Patent infringement suit, wherein motions were made by both parties relating to discovery. The District Court, Layton, J., held that where defendants first served notice of their intention to examine certain of plaintiff's officers upon deposition, plaintiff was not entitled to interrupt taking of depositions by defendants for purpose of answering plaintiff's interrogatories on ground that defendants by adding to number of witnesses to be examined might prolong their discovery for unconscionable length of time, but defendants would be required to finish by certain date and if by that date they had not finished they would be required to answer such of plaintiff's interrogatories as court might require but if delay were occasioned by plaintiff's fault, then defendants' time would be extended accordingly.
Judgment in accordance with opinion.
Morris, Nichols, Arsht & Tunnell, Wilmington, Del., for plaintiff, Maxwell Barus and W. P. Churchill (of Fish, Richardson & Neave), New York City, of counsel.
Connolly, Cooch & Bove, Wilmington, Del., for defendants, J. A. Young and L. Malcolm Oberlin, Bartlesville, Okl., Thorley von Holst and Sidney Neuman (of Olson, Mecklenburger, von Holst, Pendleton & Neuman), Chicago, Ill., of counsel.
LAYTON, District Judge.
A number of questions arise as the result of motions by both parties relating to discovery. Both plaintiff and defendants have filed interrogatories to which the other objects and, in addition, the defendants object to the plaintiff's desire to have them answer any interrogatories while they (defendants) are still examining a number of plaintiff's witnesses on deposition. I shall determine this point first.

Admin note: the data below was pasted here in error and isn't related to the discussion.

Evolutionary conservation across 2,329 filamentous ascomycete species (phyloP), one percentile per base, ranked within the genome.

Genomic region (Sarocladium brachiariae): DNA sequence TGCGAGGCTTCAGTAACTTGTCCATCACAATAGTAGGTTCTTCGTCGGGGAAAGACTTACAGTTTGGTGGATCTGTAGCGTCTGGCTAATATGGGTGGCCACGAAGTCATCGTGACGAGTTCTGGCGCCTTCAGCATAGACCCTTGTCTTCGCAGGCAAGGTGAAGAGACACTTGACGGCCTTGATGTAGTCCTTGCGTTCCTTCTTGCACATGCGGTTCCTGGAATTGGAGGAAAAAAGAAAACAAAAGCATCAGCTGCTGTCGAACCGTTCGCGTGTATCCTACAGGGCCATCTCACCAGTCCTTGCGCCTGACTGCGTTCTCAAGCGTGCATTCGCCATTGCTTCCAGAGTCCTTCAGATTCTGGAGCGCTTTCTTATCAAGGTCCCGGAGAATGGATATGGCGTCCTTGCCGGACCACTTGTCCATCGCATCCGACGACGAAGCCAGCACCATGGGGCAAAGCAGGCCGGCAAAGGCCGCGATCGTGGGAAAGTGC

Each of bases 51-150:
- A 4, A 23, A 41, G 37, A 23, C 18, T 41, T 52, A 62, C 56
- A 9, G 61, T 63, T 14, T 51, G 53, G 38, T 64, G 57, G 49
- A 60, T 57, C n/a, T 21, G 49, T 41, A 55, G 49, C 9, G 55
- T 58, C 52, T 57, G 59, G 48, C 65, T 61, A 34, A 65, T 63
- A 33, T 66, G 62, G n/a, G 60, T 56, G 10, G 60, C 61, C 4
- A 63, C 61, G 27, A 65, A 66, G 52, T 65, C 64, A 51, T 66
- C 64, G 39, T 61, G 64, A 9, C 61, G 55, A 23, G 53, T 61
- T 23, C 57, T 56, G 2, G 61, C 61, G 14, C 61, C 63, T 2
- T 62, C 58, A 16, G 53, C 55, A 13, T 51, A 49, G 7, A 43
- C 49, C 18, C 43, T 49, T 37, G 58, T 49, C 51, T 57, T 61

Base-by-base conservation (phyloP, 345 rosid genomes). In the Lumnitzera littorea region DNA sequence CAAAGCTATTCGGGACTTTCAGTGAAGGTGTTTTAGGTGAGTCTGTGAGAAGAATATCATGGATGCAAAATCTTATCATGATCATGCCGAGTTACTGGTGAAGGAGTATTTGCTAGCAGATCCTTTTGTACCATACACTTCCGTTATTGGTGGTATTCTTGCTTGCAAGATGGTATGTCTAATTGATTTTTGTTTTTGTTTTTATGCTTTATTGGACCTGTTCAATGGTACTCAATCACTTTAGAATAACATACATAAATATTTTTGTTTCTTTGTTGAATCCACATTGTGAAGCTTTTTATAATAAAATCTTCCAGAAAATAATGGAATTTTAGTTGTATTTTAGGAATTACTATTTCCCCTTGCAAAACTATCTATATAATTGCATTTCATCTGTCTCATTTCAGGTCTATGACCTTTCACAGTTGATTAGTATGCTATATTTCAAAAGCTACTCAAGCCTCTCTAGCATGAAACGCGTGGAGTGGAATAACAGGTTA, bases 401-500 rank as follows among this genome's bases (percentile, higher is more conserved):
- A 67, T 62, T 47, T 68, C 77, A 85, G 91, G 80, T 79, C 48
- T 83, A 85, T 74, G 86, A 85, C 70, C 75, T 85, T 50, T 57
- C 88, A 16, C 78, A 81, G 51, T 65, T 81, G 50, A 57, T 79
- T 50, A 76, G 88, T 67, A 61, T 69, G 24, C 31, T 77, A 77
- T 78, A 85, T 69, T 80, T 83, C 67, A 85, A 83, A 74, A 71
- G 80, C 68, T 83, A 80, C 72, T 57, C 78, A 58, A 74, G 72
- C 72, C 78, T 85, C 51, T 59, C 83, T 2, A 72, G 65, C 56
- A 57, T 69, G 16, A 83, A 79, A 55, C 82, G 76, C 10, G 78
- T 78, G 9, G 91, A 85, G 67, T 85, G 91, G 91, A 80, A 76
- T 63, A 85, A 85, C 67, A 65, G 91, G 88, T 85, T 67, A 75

This is a substantial patent suit which promises to be long drawn out. It was filed June 20, 1958, and within twenty days thereafter the defendants served notice of their intention to examine certain of plaintiff's officers upon deposition. There have been unavoidable delays and, moreover, the defendants have added eleven additional witnesses to their list of plaintiff's officers and employees to be examined. These depositions are now being taken and defendants object strenuously to their being interrupted for the purpose of answering plaintiff's interrogatories. They point to a rule which requires that the party who first serves his notice for depositions is entitled to complete them before his opponent may begin discovery. There seems to be such a rule in this district. Fox v. Warner Bros. Pictures, Inc., D.C., 12 F.R.D. 202. The rule is subject to a number of exceptions, among them a showing by the other side of moving reasons why the order of depositions should be disturbed. But the plaintiff here has no valid reason for interrupting the order of the depositions except its fear that the defendants, by adding to the number of witnesses to be examined, etc., may prolong their discovery for an unconscionable length of time.
This should not be permitted, of course. The defendants estimated they might finish with all the witnesses presently under notice to testify by the first of April. I shall give them an additional month until May first. If by that date they have not finished, then they will be required to give way and answer such of plaintiff's interrogatories as I may require. However, if defendants' delay in not finishing by May first is occasioned by the plaintiff's fault, then defendants' time will be extended accordingly.